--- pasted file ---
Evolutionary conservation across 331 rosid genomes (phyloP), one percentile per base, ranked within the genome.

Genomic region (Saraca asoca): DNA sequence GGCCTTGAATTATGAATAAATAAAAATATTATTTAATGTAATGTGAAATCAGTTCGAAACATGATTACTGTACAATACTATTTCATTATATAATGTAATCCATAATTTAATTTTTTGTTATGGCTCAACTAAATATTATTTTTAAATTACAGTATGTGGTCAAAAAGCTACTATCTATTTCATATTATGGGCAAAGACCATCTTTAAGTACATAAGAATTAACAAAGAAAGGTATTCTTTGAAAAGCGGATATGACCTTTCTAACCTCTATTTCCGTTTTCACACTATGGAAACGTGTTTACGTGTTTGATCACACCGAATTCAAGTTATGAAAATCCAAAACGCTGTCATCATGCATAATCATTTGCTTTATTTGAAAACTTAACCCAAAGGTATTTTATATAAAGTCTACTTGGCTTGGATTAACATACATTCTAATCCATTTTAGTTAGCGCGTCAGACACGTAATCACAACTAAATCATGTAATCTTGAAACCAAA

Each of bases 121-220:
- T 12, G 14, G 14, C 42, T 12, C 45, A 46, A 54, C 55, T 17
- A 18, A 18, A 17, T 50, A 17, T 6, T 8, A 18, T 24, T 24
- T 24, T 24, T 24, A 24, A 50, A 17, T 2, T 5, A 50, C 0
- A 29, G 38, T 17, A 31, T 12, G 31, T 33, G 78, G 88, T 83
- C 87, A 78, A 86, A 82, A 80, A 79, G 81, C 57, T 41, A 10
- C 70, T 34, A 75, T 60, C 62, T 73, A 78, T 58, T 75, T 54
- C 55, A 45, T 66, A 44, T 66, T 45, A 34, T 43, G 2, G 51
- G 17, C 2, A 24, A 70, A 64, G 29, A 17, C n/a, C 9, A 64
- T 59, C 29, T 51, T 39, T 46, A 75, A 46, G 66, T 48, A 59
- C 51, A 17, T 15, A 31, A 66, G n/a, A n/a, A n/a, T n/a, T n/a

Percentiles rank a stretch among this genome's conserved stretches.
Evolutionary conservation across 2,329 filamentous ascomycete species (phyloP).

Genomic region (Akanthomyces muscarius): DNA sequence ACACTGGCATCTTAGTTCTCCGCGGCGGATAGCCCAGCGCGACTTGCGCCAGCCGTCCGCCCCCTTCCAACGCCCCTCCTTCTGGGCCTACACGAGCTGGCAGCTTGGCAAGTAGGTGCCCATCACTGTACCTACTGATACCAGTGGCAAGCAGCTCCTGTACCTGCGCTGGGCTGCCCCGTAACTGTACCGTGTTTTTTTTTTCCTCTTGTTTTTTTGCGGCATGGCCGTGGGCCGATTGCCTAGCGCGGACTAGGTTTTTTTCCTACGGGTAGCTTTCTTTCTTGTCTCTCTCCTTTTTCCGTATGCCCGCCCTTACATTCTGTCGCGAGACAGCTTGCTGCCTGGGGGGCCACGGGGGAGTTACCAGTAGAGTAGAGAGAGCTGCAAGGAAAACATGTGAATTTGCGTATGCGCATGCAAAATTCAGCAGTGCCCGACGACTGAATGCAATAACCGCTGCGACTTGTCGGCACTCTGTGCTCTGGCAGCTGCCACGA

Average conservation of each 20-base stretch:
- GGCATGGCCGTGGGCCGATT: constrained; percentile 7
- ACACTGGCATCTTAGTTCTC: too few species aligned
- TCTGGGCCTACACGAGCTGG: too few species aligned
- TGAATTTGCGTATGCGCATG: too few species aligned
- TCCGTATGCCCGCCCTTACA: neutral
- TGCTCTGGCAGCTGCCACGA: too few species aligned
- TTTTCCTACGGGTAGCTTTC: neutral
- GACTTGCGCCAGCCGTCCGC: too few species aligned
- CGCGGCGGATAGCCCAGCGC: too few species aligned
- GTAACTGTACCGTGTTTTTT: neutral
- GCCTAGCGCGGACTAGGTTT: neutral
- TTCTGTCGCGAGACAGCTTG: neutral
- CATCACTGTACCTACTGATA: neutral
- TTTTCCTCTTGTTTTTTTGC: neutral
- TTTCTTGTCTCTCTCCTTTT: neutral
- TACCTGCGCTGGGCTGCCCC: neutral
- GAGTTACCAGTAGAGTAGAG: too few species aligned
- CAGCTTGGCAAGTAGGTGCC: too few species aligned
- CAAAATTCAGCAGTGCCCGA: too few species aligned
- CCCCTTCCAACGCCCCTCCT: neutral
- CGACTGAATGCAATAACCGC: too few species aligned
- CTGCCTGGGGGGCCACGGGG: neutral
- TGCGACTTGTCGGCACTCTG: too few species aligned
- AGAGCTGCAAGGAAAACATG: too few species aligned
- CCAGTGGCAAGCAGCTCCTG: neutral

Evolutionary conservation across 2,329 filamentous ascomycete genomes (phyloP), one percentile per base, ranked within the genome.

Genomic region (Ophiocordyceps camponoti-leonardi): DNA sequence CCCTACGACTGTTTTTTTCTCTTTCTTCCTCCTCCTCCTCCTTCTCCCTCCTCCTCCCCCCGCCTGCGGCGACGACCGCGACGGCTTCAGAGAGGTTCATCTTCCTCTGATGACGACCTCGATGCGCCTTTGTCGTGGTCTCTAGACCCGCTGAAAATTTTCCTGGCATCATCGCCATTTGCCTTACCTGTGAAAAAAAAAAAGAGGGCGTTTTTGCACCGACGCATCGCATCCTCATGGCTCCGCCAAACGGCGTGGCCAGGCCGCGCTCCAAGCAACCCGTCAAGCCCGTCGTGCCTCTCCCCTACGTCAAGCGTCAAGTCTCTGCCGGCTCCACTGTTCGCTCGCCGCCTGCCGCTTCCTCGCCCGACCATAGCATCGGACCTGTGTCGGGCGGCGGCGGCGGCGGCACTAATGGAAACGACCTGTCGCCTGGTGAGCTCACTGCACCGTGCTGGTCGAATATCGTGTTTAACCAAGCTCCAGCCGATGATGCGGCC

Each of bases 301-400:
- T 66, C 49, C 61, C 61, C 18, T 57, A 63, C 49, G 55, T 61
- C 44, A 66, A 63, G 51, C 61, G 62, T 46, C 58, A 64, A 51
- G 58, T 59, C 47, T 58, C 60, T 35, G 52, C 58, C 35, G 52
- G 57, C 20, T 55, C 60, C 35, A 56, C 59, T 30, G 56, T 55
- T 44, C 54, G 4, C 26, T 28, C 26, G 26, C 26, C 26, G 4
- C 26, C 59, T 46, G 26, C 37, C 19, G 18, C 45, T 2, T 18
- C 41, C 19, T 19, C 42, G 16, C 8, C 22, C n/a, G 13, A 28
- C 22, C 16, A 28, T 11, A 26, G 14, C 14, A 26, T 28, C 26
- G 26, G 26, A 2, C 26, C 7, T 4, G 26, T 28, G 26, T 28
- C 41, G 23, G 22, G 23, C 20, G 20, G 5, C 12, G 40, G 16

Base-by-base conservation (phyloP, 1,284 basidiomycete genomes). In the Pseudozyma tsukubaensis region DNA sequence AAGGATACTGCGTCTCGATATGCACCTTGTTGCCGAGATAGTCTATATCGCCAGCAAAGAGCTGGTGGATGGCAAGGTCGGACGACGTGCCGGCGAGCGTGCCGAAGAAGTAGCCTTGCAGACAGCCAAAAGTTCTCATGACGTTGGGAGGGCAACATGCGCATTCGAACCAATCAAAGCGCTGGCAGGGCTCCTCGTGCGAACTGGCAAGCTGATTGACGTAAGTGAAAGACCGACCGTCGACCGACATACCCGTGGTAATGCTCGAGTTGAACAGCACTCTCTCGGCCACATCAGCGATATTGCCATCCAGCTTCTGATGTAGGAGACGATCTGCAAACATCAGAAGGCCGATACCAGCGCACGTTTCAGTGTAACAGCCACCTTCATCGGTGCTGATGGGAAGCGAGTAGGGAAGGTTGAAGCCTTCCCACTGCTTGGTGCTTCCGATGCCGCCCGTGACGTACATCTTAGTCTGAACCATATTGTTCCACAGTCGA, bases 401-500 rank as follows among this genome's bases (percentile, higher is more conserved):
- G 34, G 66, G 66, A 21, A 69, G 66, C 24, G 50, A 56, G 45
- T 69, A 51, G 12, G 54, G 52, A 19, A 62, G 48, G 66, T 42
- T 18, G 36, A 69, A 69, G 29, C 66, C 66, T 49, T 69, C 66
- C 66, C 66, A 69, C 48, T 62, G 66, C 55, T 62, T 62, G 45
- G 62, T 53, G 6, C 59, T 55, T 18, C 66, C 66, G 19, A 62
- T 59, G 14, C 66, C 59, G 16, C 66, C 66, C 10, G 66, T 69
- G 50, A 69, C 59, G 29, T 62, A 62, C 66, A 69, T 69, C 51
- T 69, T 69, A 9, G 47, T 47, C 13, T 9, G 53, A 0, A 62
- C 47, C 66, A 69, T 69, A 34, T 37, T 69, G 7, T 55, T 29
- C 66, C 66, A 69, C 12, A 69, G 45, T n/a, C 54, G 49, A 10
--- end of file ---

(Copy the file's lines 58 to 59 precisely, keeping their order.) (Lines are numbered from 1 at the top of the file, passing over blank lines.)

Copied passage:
- T 69, A 51, G 12, G 54, G 52, A 19, A 62, G 48, G 66, T 42
- T 18, G 36, A 69, A 69, G 29, C 66, C 66, T 49, T 69, C 66